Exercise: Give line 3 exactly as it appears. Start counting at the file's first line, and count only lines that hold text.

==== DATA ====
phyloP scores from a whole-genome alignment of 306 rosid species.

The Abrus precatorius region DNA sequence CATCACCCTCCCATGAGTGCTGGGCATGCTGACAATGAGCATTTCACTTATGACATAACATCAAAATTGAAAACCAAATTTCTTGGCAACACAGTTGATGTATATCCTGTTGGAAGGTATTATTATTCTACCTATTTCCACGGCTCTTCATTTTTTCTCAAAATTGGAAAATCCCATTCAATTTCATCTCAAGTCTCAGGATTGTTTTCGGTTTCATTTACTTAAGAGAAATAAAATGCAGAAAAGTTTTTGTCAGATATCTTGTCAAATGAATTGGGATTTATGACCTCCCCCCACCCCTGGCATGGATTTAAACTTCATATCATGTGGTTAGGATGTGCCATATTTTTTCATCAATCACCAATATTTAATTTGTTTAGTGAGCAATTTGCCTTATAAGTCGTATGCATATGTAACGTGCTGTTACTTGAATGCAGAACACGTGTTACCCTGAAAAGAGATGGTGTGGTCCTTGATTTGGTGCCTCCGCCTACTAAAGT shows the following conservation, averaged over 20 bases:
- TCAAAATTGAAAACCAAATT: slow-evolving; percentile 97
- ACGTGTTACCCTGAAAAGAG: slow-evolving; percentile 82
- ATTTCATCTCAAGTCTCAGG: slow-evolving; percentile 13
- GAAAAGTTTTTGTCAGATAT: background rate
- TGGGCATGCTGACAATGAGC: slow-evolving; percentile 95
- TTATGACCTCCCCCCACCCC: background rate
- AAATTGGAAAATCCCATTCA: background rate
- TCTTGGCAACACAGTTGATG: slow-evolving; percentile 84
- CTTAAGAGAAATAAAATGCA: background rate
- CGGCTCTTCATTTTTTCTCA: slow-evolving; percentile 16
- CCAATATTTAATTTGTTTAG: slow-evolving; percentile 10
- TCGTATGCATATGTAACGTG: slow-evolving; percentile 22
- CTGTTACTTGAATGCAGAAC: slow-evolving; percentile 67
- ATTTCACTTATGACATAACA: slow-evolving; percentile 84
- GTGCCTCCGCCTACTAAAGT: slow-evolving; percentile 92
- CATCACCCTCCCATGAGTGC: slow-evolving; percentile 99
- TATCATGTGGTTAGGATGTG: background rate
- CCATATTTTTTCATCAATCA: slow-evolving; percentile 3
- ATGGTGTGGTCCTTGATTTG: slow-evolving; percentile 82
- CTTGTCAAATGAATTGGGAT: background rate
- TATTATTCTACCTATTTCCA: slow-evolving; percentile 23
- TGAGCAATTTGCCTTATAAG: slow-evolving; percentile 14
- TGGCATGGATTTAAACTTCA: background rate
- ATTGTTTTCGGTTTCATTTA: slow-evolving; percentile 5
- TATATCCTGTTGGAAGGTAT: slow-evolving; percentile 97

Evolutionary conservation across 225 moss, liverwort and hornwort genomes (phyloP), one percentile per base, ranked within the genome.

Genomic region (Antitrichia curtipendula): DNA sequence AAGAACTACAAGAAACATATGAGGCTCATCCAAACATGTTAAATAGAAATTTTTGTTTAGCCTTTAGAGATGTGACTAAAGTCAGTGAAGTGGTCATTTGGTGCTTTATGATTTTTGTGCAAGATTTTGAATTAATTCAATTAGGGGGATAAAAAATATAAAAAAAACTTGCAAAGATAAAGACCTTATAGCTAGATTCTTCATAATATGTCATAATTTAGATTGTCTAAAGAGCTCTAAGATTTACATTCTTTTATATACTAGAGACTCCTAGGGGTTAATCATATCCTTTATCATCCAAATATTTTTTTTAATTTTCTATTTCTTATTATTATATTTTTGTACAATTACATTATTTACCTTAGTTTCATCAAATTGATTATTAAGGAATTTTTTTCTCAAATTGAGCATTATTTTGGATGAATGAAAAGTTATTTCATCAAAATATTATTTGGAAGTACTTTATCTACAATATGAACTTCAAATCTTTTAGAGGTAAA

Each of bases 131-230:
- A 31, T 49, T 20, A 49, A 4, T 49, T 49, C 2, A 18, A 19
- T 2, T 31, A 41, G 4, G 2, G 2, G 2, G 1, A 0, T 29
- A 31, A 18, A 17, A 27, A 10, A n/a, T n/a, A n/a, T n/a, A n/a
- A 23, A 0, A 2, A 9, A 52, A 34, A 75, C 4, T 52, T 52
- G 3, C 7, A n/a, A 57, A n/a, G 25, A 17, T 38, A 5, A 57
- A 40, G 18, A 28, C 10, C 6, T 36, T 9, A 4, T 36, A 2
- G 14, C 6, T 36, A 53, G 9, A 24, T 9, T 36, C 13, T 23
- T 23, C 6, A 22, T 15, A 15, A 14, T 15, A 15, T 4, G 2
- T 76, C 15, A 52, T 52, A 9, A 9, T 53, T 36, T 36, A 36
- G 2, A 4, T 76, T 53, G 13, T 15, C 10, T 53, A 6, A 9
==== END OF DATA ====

- TCAAAATTGAAAACCAAATT: slow-evolving; percentile 97